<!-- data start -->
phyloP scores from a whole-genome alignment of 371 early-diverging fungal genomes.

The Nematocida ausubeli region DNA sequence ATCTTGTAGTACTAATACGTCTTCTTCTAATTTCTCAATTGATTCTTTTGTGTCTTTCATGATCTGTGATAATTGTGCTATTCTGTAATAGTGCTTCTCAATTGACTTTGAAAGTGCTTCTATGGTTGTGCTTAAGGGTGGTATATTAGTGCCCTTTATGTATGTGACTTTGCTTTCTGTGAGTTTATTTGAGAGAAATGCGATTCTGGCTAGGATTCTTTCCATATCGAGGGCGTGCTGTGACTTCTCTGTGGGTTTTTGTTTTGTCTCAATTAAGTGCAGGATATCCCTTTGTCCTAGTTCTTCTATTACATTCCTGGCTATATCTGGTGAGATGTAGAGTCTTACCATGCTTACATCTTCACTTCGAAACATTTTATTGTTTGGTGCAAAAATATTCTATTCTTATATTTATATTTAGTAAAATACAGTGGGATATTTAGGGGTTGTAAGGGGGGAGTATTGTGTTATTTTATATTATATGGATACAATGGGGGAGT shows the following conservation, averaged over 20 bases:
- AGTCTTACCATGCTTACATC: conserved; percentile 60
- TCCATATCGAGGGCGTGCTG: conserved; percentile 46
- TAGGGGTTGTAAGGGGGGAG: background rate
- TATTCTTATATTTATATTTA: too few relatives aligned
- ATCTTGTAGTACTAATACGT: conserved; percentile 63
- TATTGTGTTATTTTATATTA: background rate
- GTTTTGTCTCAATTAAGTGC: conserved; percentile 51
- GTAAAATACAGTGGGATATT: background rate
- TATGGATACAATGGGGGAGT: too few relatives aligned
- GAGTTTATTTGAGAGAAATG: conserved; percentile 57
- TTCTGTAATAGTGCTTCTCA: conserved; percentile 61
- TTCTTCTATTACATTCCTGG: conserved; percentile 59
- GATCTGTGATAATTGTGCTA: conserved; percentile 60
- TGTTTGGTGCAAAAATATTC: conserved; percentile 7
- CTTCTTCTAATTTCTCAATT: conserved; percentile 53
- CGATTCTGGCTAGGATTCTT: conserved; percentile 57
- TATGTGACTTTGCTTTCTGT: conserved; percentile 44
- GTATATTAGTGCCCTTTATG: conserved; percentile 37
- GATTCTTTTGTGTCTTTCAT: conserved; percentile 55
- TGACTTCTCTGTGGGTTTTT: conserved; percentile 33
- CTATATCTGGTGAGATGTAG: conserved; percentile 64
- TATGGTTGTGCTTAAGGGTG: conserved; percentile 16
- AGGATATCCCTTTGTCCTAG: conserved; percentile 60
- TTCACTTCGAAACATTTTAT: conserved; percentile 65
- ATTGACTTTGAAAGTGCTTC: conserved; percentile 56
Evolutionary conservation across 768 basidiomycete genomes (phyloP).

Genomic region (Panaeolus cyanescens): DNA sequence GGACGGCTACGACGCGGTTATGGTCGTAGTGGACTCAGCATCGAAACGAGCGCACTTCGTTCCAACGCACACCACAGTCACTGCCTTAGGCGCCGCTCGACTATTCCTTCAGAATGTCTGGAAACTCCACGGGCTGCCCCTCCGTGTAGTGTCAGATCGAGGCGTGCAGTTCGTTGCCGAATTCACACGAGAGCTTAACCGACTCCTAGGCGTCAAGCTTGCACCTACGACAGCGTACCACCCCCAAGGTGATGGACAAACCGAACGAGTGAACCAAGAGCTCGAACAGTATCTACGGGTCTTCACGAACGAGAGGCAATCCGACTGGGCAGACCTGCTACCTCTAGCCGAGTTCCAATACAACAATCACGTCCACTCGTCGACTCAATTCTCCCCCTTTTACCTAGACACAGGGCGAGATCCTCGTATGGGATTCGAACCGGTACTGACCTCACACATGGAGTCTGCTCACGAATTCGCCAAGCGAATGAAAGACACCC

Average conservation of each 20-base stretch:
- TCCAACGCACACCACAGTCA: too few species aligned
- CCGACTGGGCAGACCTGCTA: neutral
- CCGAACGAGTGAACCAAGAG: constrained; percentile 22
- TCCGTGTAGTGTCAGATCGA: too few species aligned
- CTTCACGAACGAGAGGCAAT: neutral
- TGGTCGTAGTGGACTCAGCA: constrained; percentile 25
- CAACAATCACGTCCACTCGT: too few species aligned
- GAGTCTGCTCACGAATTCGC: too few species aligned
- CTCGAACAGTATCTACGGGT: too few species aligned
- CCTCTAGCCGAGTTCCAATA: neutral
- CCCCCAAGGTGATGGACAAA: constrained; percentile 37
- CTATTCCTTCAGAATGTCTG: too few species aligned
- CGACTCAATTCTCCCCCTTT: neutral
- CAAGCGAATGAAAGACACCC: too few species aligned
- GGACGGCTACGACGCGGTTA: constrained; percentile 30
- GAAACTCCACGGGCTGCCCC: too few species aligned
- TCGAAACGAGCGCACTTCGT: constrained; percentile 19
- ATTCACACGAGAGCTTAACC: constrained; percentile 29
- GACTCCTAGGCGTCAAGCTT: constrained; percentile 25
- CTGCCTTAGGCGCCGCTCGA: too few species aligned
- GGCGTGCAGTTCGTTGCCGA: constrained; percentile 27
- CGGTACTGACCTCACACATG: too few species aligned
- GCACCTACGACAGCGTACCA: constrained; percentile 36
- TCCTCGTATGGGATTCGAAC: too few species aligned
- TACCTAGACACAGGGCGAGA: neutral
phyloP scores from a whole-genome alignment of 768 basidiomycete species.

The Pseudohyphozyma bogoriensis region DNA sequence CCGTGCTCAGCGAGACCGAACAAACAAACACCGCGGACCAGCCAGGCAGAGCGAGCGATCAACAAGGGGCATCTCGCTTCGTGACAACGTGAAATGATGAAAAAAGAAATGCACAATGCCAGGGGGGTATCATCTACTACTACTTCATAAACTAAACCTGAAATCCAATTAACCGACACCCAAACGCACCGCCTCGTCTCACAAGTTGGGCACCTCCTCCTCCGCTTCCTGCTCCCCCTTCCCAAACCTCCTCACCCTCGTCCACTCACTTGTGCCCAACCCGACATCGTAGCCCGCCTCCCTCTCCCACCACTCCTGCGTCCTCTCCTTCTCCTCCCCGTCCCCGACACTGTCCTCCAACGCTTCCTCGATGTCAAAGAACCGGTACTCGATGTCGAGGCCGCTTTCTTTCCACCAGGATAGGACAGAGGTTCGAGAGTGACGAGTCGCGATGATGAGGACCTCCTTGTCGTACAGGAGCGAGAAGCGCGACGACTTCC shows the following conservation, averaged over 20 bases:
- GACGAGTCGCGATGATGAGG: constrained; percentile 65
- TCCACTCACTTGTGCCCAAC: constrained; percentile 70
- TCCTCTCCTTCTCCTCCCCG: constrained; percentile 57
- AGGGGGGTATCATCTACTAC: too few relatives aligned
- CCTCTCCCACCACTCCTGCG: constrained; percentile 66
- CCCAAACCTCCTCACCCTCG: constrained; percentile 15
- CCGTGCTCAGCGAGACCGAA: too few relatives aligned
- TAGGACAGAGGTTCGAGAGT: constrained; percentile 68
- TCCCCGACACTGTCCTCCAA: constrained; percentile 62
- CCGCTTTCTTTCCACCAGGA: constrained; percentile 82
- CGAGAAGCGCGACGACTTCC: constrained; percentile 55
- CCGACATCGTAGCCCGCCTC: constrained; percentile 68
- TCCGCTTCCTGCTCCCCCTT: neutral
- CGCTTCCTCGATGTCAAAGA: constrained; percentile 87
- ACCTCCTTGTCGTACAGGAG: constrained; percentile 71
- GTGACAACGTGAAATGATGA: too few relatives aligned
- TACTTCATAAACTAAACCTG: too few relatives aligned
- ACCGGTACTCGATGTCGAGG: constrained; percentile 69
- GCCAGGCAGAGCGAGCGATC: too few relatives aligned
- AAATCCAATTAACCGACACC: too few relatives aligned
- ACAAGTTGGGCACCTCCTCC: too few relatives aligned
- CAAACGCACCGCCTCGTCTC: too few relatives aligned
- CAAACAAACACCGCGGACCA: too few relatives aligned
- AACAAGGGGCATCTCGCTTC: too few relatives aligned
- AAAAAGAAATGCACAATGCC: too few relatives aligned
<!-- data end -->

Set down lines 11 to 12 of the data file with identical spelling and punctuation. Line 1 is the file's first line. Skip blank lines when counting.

- TATGGATACAATGGGGGAGT: too few relatives aligned
- GAGTTTATTTGAGAGAAATG: conserved; percentile 57